Conversely, in the context of contemporary theatre-making, artistic identity performances like those by Lana Del Rey and Lady Gaga — and, by extension, Jordan — raise an interesting question: to what extent is theatre potentially an interdisciplinary art form, in the sense that it is inherently performative and must thus always engage questions of identity and politics?
This relationship between avant-garde performance and the popular is a phenomenon we’ve got to be acutely aware of. Certain kinds of avant-garde works make a claim to popular or broad accessibility and appeal — potentially because they’re still defining their audiences, or potentially because they specifically don’t want to define them: because they want to remain open. “Popular chestnuts”, on the other hand, the work of mainstream institutions, could possibly count as quite the opposite of “popular”, as they tend to be primarily aimed at, and accessible to, a specific type of audience: the fraction of the Canadian public who attends theatre, and whose tastes have been developed by the artistic directors of the past thirty years.
In closing, it’s important to summarize explicitly the several significant milestones that Theatre of the Unimpressed represents. First of all, in both form and content, it makes a point about theatre as a popular, accessible art form. That is to say, Theatre of the Unimpressed isn’t necessarily specialist literature, meaningful only to academics and experienced makers of theatre. Rather, it respectfully includes those who don’t create, thus practicing what it preaches, acknowledging “its audience’s capacity to think abstractly, profoundly, with nuance.” It also implies that the avant-garde isn’t necessarily an exclusive way of art making, but possibly a new, increasingly inclusive theatrical activity.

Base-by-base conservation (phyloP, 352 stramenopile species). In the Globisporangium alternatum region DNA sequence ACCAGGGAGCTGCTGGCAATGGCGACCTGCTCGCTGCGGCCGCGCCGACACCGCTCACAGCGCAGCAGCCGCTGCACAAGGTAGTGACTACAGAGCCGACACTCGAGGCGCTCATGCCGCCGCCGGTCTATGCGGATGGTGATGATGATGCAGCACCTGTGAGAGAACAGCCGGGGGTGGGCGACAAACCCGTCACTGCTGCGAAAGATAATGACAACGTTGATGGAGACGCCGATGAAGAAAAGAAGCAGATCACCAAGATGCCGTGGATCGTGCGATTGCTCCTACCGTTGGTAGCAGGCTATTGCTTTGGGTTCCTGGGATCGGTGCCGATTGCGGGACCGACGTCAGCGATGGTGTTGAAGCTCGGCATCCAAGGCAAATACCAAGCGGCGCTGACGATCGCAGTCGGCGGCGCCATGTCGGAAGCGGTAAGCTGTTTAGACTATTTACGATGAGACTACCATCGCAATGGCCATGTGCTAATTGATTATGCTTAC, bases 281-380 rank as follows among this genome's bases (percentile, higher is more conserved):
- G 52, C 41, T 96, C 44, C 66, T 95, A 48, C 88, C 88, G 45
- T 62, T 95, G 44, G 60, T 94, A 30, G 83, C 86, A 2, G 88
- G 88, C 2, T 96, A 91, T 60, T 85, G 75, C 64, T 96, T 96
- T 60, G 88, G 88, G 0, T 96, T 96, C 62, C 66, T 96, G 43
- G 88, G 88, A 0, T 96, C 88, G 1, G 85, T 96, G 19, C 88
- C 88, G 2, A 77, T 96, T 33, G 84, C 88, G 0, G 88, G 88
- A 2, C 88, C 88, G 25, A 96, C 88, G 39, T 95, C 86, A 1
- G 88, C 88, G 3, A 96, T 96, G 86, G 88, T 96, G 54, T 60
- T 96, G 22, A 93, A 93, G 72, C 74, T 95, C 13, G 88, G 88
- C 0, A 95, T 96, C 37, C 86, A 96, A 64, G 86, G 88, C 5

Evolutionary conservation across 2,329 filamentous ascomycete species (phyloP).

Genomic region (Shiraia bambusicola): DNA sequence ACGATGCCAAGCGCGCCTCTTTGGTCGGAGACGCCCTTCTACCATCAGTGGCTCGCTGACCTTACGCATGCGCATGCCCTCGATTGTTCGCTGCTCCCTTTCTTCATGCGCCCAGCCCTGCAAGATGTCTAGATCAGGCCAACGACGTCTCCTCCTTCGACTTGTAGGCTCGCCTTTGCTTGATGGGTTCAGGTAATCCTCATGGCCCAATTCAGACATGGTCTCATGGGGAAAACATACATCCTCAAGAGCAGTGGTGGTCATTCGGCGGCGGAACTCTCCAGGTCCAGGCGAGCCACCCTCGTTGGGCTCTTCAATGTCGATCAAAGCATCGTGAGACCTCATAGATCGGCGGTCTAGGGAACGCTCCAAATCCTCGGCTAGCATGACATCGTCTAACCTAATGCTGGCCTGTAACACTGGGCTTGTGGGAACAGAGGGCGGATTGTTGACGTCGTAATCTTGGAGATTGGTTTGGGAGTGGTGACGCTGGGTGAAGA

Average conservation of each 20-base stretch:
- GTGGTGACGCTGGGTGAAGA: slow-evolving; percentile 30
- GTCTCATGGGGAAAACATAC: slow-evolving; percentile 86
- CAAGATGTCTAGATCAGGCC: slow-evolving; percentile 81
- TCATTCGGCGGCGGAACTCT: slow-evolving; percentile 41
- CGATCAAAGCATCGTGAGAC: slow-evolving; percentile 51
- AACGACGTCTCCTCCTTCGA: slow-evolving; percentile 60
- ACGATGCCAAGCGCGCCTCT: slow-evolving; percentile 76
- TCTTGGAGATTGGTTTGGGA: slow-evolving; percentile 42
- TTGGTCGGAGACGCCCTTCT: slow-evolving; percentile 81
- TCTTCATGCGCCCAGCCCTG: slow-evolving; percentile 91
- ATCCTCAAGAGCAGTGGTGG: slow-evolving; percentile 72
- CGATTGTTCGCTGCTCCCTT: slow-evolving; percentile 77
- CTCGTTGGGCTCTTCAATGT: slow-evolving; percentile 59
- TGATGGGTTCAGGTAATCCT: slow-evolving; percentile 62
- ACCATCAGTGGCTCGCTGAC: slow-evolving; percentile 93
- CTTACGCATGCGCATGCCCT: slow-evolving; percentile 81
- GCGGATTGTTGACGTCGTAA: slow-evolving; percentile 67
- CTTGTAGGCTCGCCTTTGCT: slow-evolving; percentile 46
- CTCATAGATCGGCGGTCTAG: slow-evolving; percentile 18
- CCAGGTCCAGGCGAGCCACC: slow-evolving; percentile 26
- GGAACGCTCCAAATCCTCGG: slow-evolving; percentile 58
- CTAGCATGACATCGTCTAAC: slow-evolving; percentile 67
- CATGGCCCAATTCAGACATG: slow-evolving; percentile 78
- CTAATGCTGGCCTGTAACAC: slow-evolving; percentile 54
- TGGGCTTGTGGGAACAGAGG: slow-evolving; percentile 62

Furthermore, Theatre of the Unimpressed constitutes an account of a young person’s life in the theatre. It thus not only gives credibility to a generational shift in Canadian theatre, but also points to important contemporary questions of artistic identity performances, theatre’s relationship to popular culture, and a more general cultural conflation of the avant-garde and the mainstream. Theatre of the Unimpressed implicitly gestures to the crucial negotiations of the self that are inherent in contemporary art making, indicating that theatre, too, is part of a broader cultural movement.
For Coach House to publish a book about Canadian theatre by a young Canadian theatre maker largely unaffiliated with academic and theatrical institutions (as far as that’s possible as an artist) is a great gesture to, and recognition of, theatre as an important Canadian art form. Give it away. Give it to friends, people, grandparents. If you don’t realize the popular potential and appeal of this book then this conversation will stay in the room.